As blocking or capping agents, alcohols, phenols, thioalcohols, thiophenols, oximes, hydroxamate esters, hydroxyalkyl (meth)acrylates, alkanolamines such as dimethylethanolamine, diethanolamine, etc., amines, amides, imides and/or β-dicarbonyl compounds may be used.
A further possibility for synthesizing capped or blocked isocyanates lies in the reaction of diamines or polyamines with alkylene carbonates, as a result of which β-hydroxyurethanes are formed. These reactions are described in the DE-A-32 46 812, page 3, line 29 to page 4, line 8. According to the DE-A-32 46 812, the polyamines are reacted only partially with alkylene carbonate. It is, however, obvious to those skilled in the art that, for example, all 3 amino groups of the diethylenetriamine molecule can be reacted with alkylene carbonate, for example with propylene carbonate. Especially preferred for the present invention are capped prepolymers of aliphatic triol, aliphatic-aromatic diisocyanate and aliphatic ketoxime.
The use of diisocyanate and/or polyisocyanate in the inventive coating material is not absolutely essential. The use of components A and B alone leads to excellent coatings with a satisfactory surface and outstanding corrosion protection action. It is therefore possible to formulate the inventive coating material solely on the basis of components A and B. The possible addition of the capped diisocyanate and/or polyisocyanate, however, leads to a further improvement in the leveling properties, as a result of which a particularly advantageous surface is developed; moreover, the corrosion inhibition is improved by this possible addition.
The inventive, cationic vehicle is made water dispersible by a known method involving the protonization with known acids.
After the deposition of the inventive coating material in the usual manner in the electrophoretic enameling bath, the coatings obtained are cured by stoving. The addition of a catalyst is not necessary, since vehicle A, contained in the inventive coating material, itself acts as a catalyst. It is, however, possible to use catalysts, which can be added in the usual manner in the course of the preparation of the deposition bath or its components. Examples of these are catalyzing lead compounds, such as lead octoate, basic lead silicate, 1,4-diazabicyclo(2,2,2)-octane (DABCO), amidines such as N,N,N,N-tetramethylguanidine, 1,8-diazabicyclo-(5,4,0)-undec-7-ene, 1,4-diaza-bicyclo(4,3,0) non-5-ene, as well as other catalysts known to those skilled in the art for the curing reaction, provided that they fit into the system without disadvantages.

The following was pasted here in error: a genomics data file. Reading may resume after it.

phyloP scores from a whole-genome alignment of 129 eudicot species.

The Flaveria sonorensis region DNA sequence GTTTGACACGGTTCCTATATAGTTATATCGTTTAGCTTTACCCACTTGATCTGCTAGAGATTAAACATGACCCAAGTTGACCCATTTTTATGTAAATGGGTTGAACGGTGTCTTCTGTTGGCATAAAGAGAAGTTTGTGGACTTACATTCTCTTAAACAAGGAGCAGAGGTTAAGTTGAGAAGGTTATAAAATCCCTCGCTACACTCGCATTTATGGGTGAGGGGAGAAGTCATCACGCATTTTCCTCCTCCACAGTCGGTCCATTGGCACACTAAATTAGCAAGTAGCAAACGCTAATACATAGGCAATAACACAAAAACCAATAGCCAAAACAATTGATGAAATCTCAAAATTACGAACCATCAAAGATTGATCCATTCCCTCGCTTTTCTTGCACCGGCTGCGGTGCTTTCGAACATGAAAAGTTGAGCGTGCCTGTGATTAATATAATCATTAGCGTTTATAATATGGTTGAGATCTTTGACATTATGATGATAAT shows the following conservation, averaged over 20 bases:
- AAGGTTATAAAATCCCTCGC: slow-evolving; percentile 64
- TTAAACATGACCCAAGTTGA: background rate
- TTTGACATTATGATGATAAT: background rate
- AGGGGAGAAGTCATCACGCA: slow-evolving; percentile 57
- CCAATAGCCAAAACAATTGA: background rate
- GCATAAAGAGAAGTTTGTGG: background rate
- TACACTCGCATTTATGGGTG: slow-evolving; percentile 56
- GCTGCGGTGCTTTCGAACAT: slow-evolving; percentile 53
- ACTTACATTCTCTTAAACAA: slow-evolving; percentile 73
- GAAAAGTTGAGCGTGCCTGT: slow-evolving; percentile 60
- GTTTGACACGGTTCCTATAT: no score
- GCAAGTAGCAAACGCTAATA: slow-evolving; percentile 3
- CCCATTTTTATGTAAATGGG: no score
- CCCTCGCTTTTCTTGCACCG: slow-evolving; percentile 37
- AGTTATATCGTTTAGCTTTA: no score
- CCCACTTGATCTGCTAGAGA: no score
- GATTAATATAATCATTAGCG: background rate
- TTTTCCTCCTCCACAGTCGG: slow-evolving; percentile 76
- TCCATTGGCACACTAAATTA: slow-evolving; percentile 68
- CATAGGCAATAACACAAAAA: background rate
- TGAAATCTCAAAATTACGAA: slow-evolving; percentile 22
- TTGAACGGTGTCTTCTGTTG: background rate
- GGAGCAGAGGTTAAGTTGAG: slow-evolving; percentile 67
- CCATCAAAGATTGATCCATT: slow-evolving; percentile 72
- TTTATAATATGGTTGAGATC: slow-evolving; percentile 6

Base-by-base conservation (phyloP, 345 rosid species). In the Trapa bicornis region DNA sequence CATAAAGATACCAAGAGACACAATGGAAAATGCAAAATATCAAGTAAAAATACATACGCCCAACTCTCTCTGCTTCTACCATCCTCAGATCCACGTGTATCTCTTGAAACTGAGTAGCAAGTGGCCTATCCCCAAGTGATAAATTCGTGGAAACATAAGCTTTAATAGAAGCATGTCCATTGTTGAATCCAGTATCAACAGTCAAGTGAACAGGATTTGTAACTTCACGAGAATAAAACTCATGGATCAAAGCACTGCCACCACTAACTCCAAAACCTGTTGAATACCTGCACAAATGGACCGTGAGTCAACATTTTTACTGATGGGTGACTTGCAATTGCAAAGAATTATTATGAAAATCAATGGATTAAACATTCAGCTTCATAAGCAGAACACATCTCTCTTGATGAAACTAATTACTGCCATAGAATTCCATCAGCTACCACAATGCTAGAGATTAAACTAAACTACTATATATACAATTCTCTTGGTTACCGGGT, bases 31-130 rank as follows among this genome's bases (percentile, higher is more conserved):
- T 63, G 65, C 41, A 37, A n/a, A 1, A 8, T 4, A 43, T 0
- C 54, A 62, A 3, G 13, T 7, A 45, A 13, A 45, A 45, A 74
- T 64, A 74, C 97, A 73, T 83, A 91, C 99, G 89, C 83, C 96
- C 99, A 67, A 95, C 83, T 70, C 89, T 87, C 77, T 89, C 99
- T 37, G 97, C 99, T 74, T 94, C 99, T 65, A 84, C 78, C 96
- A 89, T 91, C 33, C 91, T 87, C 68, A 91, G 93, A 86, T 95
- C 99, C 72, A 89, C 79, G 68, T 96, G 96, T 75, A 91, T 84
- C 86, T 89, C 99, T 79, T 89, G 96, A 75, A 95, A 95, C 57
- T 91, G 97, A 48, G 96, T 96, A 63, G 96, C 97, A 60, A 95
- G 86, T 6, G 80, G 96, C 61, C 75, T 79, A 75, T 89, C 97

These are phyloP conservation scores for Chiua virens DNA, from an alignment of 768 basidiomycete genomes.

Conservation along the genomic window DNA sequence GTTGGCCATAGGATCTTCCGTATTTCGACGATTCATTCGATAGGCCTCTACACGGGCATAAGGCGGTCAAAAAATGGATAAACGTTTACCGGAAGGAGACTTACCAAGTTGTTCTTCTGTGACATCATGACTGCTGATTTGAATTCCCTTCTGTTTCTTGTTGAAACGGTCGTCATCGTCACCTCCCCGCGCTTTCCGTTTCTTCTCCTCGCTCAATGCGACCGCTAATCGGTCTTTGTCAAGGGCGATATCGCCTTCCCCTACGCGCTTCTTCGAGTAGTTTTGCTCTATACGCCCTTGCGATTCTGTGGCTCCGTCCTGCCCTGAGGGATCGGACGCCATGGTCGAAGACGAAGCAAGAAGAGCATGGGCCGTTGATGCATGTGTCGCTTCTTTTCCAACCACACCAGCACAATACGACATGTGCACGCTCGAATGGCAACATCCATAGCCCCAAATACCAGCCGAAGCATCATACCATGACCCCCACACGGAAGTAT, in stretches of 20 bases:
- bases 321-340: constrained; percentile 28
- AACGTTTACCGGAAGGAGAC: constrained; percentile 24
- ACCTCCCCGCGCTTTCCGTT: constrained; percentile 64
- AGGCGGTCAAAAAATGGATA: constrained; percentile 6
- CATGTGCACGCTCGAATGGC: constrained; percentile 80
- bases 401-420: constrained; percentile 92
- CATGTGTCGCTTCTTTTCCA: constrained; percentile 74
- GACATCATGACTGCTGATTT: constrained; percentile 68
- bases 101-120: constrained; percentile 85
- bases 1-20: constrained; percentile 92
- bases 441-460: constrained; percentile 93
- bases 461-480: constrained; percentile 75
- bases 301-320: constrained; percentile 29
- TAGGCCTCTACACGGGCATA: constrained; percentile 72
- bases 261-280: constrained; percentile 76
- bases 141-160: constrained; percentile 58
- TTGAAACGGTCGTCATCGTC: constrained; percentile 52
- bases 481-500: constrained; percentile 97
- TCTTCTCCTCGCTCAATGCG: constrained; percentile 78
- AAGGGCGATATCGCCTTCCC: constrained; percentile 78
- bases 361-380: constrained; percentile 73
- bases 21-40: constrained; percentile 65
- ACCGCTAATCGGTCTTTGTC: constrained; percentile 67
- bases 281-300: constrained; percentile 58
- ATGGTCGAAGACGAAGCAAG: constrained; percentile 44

All usable pigments can be employed for the inventive electrophoretic enamel coating material. "Pigments" are also understood to include fillers (extenders), aluminum bronzes and the like. Whether a pigment can be used does not depend on the direction of its migration in the electric field, since the deposition process in electrophoretic enameling is initiated by the coagulation of the electrophoretic enamel vehicle, as described in the technical papers "Zum Mechanismus der electro Lackierung" (The Mechanism of Electrophoretic Enameling) by Dr. Fritz Beck, Farbe und Lack, volume 72, No. 3, 1966, pages 218 to 224 and "Betrachtungen und Versuche zur Elektrotauchlackierung" (Reflections on and Experiments with Electrophoretic Enameling) by Dr. F. Beck, Dr. H. Pohlemann and Dr. H. Spoor, Farbe und Lack, volume 73, No. 4/1967, pages 298 to 310. Nonionic vehicles, such as plasticizers (dibutyl phthalate and other phthalate esters), plasticizer resins, cumaroneindene resins, hydrocarbon resins and the corresponding oils (such as cumarone-indene oil) may be added to improve special properties, provided that they can be emulsified in the filling or replenishing material in the cathodic electrophoretic enameling bath.
Additives, such as leveling agents, anticrater agents, defoamers, solvents, etc., can be selected by known procedures and added.
The metallically conducting workpieces are coated cathodically with the inventive electrophoretic enamel coating material by known procedures and stoved for a period of 15 to 60 minutes preferably at temperatures of 100° to 140° C. Of course, the use of higher temperatures, as customarily used in methods of the state of the art, for example, up to 180° C., also leads to good results.
The attainable thickness of the coating can be influenced, for example, by the coating conditions, the vehicle, the degree of neutralization, the type and amount of solvent and the nature of the substrate. The same layer thicknesses are attainable as with methods of the state of the art, for example, a dry film thickness of up to 60 μm and more with a perfect surface and an outstanding throwing power on, for example, zinc-phosphated steel.